Size: 15.5 x 15.5 inches (matted)
Artist: Willette, Adolphe Leon
About The Poster:
This lovely magazine illustration was created by Adolphe Leon Willette (1857-1926).
The subdued colors and intricate detailing of this work make it a unique addition to any poster collection - we like the black and white tones of this drawing. The Fortune depict a beautiful scene; we can see an angel like figure giving good luck "Fortune" to the young cyclist. He is seizing this opportunity with joy which we can see in his gaze and gesture.
"Willette was born in Chalons-sur-Marne. He studied for four years at the Ecole des Beaux-Arts under Cabanel, training which gave him a unique position among the graphic humorists of France. Whether comedy or tragedy, dainty triviality or political satire, his work is instinct with the profound sincerity of the artist. He set Pierrot upon a lofty pedestal among the imaginary heroes of France, and established Mimi Pinson, frail, lovable, and essentially good-hearted, in the affections of the nation. Willette is at once the modern Watteau of the pencil and the exponent of sentiments that move the more emotional section of the public. Always a poet, and usually gay, fresh, and delicate, in his presentation of idylls exquisitely dainty and characteristically Gallic, illustrating the more 'charming' side of love, often pure and sometimes unnecessarily materialistic.
Willette frequently reveals himself bitter and fierce, even ferocious, in his hatreds, being violent though at the same time a generous partisan of political ideas. Furiously compassionate with love and pity for the people whether they are ground down under the heel of political oppression, or are merely the victims of unrequited love, suffering all the pangs of graceful anguish that are born of scornful treatment. There is charm even in his thrilling apotheosis of the guillotine, and in the introduction into his caricatures of the figure of Death itself. The artist was a prolific contributor to the French illustrated press under the pseudonyms 'Cemoi,' 'Pierrot,' 'Louison,' 'Bebe,' and 'Nox,' but more often under his name.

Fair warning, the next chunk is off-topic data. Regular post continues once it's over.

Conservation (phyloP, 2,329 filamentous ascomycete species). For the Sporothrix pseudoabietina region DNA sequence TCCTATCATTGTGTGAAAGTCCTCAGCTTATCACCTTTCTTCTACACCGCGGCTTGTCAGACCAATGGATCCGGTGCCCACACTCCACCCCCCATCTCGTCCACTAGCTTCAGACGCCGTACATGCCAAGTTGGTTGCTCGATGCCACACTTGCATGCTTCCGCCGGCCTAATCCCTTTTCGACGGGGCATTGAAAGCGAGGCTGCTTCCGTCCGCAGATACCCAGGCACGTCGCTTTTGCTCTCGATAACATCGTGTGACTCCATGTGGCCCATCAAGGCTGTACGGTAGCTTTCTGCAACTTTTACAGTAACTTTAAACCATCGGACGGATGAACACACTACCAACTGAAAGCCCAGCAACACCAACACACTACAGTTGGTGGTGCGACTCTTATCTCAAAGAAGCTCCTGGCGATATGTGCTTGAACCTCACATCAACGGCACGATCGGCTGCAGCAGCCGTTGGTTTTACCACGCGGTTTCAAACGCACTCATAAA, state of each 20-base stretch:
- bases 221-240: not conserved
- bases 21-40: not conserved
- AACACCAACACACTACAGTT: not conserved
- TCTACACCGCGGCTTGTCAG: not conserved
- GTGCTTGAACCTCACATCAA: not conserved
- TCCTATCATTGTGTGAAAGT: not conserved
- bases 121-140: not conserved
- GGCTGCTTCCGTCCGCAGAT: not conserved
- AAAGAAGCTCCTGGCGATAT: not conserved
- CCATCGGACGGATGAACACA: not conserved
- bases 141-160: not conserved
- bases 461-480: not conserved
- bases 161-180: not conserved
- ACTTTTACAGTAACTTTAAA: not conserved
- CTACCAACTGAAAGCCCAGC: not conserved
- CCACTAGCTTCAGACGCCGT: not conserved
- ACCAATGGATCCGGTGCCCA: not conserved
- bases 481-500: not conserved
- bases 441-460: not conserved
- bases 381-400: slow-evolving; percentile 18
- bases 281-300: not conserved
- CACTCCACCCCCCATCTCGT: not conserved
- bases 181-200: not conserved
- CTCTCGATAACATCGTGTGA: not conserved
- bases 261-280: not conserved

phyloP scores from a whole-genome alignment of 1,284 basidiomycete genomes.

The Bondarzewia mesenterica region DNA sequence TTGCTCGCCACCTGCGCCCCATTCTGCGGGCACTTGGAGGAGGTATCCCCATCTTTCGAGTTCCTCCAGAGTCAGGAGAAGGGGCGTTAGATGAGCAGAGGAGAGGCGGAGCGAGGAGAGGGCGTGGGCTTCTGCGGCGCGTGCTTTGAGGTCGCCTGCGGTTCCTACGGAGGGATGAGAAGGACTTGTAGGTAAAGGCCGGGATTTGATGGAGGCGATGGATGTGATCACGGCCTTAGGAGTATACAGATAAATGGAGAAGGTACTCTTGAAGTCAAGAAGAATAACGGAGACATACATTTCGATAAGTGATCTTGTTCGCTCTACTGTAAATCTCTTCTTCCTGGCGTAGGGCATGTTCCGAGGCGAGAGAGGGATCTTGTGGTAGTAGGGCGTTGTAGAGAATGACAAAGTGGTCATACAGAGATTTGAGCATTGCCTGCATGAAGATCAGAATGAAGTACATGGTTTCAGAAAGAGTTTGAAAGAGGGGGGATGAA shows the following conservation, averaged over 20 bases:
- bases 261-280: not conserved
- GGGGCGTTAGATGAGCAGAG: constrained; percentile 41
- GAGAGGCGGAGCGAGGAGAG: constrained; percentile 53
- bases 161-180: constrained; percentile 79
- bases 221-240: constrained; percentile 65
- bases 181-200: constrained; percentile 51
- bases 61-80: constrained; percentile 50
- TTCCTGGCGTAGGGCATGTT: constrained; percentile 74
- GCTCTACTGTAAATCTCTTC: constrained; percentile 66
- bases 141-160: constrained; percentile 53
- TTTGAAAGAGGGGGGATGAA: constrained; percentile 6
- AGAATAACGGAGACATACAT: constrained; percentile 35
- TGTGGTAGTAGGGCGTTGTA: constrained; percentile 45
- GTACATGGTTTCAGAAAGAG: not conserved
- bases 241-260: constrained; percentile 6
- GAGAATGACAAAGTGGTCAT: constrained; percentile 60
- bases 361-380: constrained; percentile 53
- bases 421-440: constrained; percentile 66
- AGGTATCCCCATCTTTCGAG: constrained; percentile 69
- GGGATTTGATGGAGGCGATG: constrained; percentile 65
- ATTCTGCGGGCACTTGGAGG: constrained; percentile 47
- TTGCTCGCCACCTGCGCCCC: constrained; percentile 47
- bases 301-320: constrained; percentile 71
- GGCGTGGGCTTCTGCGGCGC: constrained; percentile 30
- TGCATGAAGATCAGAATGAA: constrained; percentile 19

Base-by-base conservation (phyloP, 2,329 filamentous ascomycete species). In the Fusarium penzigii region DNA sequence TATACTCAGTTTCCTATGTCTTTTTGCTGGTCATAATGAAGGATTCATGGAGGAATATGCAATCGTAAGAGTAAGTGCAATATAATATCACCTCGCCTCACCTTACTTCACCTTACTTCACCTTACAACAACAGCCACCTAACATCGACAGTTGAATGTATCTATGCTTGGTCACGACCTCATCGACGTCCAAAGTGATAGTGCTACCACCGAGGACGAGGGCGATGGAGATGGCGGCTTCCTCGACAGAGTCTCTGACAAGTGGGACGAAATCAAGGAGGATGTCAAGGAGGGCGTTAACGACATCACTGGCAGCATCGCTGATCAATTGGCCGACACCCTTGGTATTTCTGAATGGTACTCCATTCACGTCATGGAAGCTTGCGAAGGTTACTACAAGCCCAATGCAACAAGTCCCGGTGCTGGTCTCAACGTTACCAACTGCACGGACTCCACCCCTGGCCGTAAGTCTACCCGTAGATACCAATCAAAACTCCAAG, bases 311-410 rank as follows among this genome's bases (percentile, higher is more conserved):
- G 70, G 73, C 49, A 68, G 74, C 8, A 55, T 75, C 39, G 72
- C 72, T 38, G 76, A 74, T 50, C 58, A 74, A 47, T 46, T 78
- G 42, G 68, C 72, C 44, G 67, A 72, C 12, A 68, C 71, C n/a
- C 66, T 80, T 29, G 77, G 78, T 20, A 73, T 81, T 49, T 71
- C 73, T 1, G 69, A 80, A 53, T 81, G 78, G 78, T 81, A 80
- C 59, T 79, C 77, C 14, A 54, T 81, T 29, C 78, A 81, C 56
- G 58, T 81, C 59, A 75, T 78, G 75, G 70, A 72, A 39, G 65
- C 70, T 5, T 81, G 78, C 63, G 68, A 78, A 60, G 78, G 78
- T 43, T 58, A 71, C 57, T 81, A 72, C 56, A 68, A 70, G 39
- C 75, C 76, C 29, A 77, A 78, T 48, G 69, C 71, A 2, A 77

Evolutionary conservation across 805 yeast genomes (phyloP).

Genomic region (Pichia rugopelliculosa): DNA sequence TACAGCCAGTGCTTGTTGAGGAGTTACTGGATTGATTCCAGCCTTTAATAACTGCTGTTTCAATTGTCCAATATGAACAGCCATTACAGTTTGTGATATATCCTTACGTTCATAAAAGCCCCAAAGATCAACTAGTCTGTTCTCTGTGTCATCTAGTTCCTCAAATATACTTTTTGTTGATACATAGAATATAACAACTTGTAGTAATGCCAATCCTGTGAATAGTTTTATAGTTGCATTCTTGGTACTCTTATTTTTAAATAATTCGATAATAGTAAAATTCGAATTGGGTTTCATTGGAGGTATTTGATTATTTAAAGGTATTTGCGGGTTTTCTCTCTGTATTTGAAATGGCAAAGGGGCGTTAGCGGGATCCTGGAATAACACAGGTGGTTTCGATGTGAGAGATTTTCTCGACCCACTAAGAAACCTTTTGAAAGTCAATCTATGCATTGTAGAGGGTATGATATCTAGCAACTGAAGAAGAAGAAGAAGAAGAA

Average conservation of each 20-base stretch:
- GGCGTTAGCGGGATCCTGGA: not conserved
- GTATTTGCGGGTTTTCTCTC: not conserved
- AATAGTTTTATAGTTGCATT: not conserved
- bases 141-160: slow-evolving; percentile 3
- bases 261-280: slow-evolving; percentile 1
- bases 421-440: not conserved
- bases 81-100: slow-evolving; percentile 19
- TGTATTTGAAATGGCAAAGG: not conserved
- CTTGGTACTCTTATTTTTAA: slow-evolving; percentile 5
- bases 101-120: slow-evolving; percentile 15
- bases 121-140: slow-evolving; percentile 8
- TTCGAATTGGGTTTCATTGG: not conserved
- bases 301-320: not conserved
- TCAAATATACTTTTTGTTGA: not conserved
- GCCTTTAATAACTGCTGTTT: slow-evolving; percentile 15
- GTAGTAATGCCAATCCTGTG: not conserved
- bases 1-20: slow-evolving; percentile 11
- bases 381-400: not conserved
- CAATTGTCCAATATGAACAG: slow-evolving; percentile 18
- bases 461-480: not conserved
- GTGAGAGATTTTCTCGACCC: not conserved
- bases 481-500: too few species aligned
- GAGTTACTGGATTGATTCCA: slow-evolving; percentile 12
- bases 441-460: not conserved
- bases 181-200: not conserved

He illustrated Melandri's Les Pierrots and Les Giboulles d'avril and had published his own Pauvre Pierrot and other works, in which he tells his stories in scenes in the manner of Busch. He decorated several 'brasseries artistiques' with wall-paintings, stained glass, &c., notably Le Chat Noir and La Palette d'Or, and he painted the highly imaginative ceiling for La Cigale music hall. His characteristically fantastic Parce Domine was shown in the Franco-British Exhibition in 1908.
This piece is in excellent condition and was recently professionally matted. Ready to be framed!